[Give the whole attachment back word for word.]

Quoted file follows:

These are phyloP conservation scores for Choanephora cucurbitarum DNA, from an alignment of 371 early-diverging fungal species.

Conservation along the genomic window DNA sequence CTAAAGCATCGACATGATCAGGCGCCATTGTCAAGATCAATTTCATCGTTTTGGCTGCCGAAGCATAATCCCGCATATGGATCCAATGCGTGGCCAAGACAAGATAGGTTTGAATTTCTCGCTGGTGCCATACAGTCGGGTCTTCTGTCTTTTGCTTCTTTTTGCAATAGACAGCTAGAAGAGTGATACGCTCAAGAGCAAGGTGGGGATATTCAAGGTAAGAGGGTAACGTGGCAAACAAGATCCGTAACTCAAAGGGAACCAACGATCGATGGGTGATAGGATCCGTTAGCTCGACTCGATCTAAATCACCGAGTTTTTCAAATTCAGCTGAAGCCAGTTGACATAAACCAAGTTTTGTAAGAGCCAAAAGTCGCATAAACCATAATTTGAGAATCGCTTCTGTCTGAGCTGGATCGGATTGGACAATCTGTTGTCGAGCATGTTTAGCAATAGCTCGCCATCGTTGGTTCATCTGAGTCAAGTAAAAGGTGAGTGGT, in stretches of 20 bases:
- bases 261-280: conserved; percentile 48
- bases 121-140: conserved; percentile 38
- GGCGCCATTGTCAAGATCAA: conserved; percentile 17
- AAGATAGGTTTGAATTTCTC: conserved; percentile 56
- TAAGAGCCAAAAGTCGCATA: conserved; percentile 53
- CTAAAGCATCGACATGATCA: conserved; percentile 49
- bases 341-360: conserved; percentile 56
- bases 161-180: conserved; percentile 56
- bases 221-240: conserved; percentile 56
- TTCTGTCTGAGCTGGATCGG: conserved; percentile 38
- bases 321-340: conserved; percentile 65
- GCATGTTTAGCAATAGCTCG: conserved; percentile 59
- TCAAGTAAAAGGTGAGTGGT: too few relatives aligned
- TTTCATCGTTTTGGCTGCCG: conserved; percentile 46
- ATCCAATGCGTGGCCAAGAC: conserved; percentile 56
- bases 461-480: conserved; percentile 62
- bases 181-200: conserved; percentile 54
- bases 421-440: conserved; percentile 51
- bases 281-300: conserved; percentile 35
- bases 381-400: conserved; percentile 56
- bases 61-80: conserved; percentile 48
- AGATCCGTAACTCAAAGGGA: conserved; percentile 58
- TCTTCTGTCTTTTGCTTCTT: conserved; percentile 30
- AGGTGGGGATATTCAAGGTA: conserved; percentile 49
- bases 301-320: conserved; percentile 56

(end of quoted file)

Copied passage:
These are phyloP conservation scores for Choanephora cucurbitarum DNA, from an alignment of 371 early-diverging fungal species.

Conservation along the genomic window DNA sequence CTAAAGCATCGACATGATCAGGCGCCATTGTCAAGATCAATTTCATCGTTTTGGCTGCCGAAGCATAATCCCGCATATGGATCCAATGCGTGGCCAAGACAAGATAGGTTTGAATTTCTCGCTGGTGCCATACAGTCGGGTCTTCTGTCTTTTGCTTCTTTTTGCAATAGACAGCTAGAAGAGTGATACGCTCAAGAGCAAGGTGGGGATATTCAAGGTAAGAGGGTAACGTGGCAAACAAGATCCGTAACTCAAAGGGAACCAACGATCGATGGGTGATAGGATCCGTTAGCTCGACTCGATCTAAATCACCGAGTTTTTCAAATTCAGCTGAAGCCAGTTGACATAAACCAAGTTTTGTAAGAGCCAAAAGTCGCATAAACCATAATTTGAGAATCGCTTCTGTCTGAGCTGGATCGGATTGGACAATCTGTTGTCGAGCATGTTTAGCAATAGCTCGCCATCGTTGGTTCATCTGAGTCAAGTAAAAGGTGAGTGGT, in stretches of 20 bases:
- bases 261-280: conserved; percentile 48
- bases 121-140: conserved; percentile 38
- GGCGCCATTGTCAAGATCAA: conserved; percentile 17
- AAGATAGGTTTGAATTTCTC: conserved; percentile 56
- TAAGAGCCAAAAGTCGCATA: conserved; percentile 53
- CTAAAGCATCGACATGATCA: conserved; percentile 49
- bases 341-360: conserved; percentile 56
- bases 161-180: conserved; percentile 56
- bases 221-240: conserved; percentile 56
- TTCTGTCTGAGCTGGATCGG: conserved; percentile 38
- bases 321-340: conserved; percentile 65
- GCATGTTTAGCAATAGCTCG: conserved; percentile 59
- TCAAGTAAAAGGTGAGTGGT: too few relatives aligned
- TTTCATCGTTTTGGCTGCCG: conserved; percentile 46
- ATCCAATGCGTGGCCAAGAC: conserved; percentile 56
- bases 461-480: conserved; percentile 62
- bases 181-200: conserved; percentile 54
- bases 421-440: conserved; percentile 51
- bases 281-300: conserved; percentile 35
- bases 381-400: conserved; percentile 56
- bases 61-80: conserved; percentile 48
- AGATCCGTAACTCAAAGGGA: conserved; percentile 58
- TCTTCTGTCTTTTGCTTCTT: conserved; percentile 30
- AGGTGGGGATATTCAAGGTA: conserved; percentile 49
- bases 301-320: conserved; percentile 56